Saving Limbs—and Improving Lives

man walking on beach

More than a decade ago, Don Wascovich did something that occasionally happens to the best of us: He stubbed his toe. However, because Mr. Wascovich is diabetic and as a result has a nerve disorder called peripheral neuropathy, that simple stubbed toe set off a chain of events that he could have never predicted. Ultimately, his leg was amputated a few months later.

Fast-forward 13 years. Mr. Wascovich, a 66-year-old resident of Elyria, Ohio, developed a complication of another condition called peripheral arterial disease, that had the potential to result in the unthinkable—the amputation of his other leg.

This time, however, Mr. Wascovich had a much happier outcome because he had a secret weapon on his side: the doctors at Cleveland Clinic’s Lower Extremity Wound Clinic, at the Miller Family Heart & Vascular Institute.

Read about Mr. Wascovich’s experience in this article from Cleveland’s hometown newspaper The Plain Dealer. You’ll learn more about how doctors at the Heart & Vascular Institute are working with colleagues in podiatry and other disciplines to deliver medical and surgical treatments that preserve patients’ limbs—and enhance their lives.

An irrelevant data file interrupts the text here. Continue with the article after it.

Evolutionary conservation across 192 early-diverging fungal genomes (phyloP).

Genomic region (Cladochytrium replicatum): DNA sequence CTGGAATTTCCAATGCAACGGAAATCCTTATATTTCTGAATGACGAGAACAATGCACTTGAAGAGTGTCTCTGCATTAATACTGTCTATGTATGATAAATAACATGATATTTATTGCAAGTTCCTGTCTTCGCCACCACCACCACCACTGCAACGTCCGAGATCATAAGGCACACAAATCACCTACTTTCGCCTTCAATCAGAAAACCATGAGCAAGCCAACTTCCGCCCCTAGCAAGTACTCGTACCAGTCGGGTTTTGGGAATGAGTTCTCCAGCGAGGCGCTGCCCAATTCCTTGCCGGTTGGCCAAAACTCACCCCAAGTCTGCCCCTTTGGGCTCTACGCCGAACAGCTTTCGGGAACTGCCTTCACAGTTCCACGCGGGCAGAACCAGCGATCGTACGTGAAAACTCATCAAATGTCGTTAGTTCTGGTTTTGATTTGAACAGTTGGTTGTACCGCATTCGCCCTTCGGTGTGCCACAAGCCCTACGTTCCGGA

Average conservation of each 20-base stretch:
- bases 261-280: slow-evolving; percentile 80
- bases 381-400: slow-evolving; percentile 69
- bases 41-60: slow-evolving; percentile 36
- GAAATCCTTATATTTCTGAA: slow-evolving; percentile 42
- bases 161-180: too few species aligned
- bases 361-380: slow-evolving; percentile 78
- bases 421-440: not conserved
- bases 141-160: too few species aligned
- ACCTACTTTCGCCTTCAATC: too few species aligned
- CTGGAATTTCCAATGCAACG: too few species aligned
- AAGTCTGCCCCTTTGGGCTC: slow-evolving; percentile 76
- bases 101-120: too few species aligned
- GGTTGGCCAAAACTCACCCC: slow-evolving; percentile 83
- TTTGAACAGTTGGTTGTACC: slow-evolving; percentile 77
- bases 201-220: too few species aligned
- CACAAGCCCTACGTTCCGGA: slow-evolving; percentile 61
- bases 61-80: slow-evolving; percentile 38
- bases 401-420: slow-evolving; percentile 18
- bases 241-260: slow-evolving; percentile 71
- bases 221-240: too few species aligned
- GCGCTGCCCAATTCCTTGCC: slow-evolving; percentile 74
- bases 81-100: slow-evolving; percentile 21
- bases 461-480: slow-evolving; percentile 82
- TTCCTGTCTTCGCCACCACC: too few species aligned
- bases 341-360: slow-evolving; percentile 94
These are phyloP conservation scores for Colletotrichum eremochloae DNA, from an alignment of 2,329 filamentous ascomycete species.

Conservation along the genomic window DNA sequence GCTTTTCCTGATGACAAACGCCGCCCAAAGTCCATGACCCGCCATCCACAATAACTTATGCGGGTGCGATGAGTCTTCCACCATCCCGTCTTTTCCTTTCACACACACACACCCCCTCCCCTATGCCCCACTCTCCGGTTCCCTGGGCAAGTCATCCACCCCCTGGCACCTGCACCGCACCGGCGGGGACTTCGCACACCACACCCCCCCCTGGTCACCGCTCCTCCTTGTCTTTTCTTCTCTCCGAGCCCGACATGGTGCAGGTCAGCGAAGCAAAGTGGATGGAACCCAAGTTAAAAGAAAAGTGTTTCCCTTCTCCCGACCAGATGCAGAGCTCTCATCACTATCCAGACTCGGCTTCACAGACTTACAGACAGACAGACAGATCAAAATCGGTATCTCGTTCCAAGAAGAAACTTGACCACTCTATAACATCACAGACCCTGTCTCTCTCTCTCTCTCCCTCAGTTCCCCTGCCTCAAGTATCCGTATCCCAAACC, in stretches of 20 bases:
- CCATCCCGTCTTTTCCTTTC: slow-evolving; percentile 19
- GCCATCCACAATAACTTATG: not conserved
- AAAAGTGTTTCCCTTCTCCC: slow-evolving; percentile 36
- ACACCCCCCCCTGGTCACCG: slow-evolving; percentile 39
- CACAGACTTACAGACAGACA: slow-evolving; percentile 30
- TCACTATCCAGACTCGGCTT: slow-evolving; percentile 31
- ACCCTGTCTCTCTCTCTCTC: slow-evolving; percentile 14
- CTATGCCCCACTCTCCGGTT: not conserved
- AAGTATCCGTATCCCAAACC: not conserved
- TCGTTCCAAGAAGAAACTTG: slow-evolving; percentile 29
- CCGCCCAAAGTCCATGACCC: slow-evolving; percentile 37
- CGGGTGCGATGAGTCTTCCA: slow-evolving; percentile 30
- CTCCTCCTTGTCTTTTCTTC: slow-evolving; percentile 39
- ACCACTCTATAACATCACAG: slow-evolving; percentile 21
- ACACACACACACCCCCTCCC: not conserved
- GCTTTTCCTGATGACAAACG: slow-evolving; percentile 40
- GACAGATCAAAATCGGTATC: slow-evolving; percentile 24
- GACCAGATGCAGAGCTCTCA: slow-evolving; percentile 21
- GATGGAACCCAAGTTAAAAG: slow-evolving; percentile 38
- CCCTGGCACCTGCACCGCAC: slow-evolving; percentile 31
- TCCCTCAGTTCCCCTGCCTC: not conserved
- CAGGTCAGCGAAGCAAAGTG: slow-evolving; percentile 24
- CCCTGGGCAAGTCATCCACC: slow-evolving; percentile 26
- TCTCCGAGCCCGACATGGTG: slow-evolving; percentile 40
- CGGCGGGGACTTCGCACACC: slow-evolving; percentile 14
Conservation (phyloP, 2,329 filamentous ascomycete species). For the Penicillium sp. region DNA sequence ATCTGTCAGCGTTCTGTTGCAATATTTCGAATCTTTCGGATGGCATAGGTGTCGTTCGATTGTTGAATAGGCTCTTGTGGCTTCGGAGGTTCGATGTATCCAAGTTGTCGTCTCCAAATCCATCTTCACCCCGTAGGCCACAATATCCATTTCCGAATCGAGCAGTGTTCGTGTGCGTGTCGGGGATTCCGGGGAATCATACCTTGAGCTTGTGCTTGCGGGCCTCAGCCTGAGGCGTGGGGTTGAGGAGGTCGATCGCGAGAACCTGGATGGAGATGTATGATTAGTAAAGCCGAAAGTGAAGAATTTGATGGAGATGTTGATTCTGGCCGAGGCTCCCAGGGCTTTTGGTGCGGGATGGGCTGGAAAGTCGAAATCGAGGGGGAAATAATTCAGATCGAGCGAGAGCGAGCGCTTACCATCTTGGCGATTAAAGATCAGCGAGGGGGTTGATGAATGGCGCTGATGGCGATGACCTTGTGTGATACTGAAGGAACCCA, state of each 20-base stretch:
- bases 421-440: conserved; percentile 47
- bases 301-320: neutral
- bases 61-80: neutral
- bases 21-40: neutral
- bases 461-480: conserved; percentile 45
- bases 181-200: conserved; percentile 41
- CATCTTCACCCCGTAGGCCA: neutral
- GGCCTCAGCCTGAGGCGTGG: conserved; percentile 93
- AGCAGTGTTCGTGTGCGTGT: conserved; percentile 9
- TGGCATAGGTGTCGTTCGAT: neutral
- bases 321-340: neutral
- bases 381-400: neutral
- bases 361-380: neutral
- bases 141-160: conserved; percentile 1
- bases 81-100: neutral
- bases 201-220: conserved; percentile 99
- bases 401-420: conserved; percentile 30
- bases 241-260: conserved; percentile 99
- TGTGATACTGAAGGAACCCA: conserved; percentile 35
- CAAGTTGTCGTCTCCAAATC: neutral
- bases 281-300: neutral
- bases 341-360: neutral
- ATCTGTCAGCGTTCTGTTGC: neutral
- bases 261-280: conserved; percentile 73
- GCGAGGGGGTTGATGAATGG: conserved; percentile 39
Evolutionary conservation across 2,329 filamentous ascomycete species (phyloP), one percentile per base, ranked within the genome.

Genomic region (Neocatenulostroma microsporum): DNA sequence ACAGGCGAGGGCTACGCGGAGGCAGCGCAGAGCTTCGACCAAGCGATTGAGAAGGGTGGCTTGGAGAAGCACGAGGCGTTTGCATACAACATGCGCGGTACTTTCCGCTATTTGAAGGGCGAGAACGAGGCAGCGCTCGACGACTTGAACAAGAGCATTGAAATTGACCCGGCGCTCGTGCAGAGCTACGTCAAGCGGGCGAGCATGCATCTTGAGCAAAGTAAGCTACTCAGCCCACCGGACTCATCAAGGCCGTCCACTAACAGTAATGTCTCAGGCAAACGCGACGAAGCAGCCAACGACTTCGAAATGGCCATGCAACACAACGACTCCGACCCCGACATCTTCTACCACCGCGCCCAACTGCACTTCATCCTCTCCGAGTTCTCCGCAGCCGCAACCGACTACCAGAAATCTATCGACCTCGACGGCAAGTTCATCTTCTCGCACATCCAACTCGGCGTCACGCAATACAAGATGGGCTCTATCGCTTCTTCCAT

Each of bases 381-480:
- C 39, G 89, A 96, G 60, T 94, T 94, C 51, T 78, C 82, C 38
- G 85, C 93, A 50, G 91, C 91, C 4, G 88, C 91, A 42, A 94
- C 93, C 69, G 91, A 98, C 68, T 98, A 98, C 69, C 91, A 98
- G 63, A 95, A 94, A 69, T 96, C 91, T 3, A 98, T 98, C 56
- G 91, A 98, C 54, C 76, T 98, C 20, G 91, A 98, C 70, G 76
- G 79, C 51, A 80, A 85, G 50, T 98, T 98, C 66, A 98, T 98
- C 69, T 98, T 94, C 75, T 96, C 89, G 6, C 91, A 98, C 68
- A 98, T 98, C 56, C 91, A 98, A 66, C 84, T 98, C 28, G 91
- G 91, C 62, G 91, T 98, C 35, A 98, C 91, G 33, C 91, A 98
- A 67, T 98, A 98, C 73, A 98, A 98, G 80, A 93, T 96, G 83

More Information

Diabetes Basics
About Peripheral Neuropathy
Peripheral Arterial Disease (PAD) Overview

  • Kelly Luke

    I always ate butter. Makes sense, it’s real. Tastes better. I like salt. Red meat doesn’t always agree with me, same with too much dairy. Sad, I love ice cream. I didn’t always listen to the latest scientific findings. I use MY common sense. Which is not always reliable. So I investigate when I need to.

  • Alba Leclerc

    In other words… eat Italian, not Itamerican.

  • SloopJB

    This fixation on cholesterol is quite antiquated, get with the program Cleveland!
    Cutting carbs sorts it all out, fat (incl saturated fat) is good. Do it radically and you lose lots of weight too, then ease off once you’ve reached your desired weight.